Book Review : A Practical Guide to the 2016 ISDA Credit Support Annexes for VM (Under English & New York Law)
Published: 2018, written by Paul Harding and Abigail Harding
Suggested Audience for the book
- Lawyers new to the ISDA CSA documentation set
- People setting up or running an OTC Collateral Management programme
- Technology people implementing collateral systems or legal systems
With the arrival of mandated variation margin for uncleared OTC derivatives (or Uncleared Margin Regulations UMR) most firms using the OTC market need to use a 2016 ISDA CSA. Given that the start of UMR was in March 2017 you’d think the issue was done and dusted, but in fact new trading relationships and some old ones will still need to use the 2016 CSA.
The book starts with a useful recap of the financial crisis from 2007 onwards giving context to why UMR came about. The book provides a useful historical record on the repeal of the Glass-Steagall Act, the invention of securitised mortgages in CDOs, and the rise in US interest rates from 2006 onwards.
We all know the chain of events with the pressure on mortgage repayments leading to large scale defaults, and the failure of CDO modelling to predict the market environment leading to intervention by the US Federal Reserve to rescue AIG, Fannie Mae and Freddie Mac.
For anyone wanting a brief history of the crisis, chapter one is as good an explanation as I’ve seen, and leads to the 2009 Pittsburgh Summit and onwards into UMR via EMIR and the DFA. The Chapter continues with an explanation of how the US regulatory system works, the UMR rules in the US and Europe and then into the ISDA process to kick off implementation of UMR via their VM Protocol.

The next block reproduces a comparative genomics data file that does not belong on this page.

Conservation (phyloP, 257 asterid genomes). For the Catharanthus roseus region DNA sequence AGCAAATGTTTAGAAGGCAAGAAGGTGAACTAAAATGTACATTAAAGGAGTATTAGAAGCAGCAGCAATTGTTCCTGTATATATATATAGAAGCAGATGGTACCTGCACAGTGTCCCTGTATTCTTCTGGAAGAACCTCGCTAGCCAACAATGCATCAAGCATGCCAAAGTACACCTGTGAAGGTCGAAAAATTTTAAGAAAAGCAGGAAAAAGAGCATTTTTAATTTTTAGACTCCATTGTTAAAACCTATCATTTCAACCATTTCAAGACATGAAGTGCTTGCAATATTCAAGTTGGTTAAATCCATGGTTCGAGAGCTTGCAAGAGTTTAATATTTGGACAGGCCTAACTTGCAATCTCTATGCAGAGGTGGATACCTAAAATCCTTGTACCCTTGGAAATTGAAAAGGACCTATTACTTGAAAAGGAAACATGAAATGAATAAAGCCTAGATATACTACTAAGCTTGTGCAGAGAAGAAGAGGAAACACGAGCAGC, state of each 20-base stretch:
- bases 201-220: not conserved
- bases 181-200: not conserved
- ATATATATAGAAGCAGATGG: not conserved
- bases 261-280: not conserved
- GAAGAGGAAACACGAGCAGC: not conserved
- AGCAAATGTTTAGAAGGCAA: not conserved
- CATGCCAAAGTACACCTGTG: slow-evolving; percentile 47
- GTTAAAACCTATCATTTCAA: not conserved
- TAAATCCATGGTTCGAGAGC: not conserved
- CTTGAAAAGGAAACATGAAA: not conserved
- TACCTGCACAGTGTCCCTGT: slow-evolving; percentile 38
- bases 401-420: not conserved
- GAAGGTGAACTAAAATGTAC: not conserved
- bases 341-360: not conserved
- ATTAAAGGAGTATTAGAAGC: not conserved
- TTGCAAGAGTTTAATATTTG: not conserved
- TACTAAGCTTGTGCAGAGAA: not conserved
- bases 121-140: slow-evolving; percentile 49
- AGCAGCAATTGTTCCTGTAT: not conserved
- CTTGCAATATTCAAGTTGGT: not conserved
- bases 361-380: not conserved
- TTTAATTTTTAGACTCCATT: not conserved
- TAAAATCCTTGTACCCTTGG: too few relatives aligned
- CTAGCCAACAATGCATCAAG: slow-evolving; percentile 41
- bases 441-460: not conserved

If you or your firm are new to margining OTC products, this chapter alone gives a plain-English explanation of the UMR and gives a good context for setting up a margining programme.
Chapter two kicks off summarising the history of credit support documentation within the ISDA documentation framework, and how the usage differs between firms subject to UMR and those that aren’t. From then on the chapter is a blow-by-blow guide to every provision in the 2016 English Law CSA.
Whilst this would guide a lawyer in drafting a CSA, in my experience there needs to be firm-wide consideration of policies regarding many provisions in a CSA regarding eligible collateral, thresholds and other provisions provided they remain within the UMR applicable. The book mentions where UMR is relevant, for instance reminding readers of the Minimum Transfer Amount. Page 100 onwards sets out the areas for negotiation and gives guidance on why some firms choose to haggle.
One contentious aspect of the CFTC UMR is the requirement to settle margin calls “same day”, creating a significant timing challenge for US based firms making calls into the Asia Pacific time zone. In Europe the same requirement was softened using the word “provide” rather than “collect” and interpreted to mean that the transfer instructions had to be agreed to meet the regulation, rather than settlement finality.
Chapter 3 covers the New York Law CSA, which in some regards is very similar to the English Law CSA with similar guidance.
Chapter 4 provide another useful forward-looking snapshot of other regulations and background information including the 2017 ISDA Margin Survey, Basel III and capital, Living Wills, the European Banking Recovery and Resolution Directive (BRRD), UK ring fencing, and CCPs from many perspectives. Finally is some coverage of Brexit which ties in with the recent ISDA Brexit FAQ.
Overall this is a well written and practical book, the filling of ISDA CSAs is helpful for anyone involved in negotiating agreements and the bread at the beginning and end gives a tasty wrapper to the overall sandwich. As with any book on OTC derivatives, it’s not cheap, but the expertise that went into it and the circumstances where the book is needed justify your investment.
The book is available from the Harriman House website and one other popular on-line site where discounted copies exist.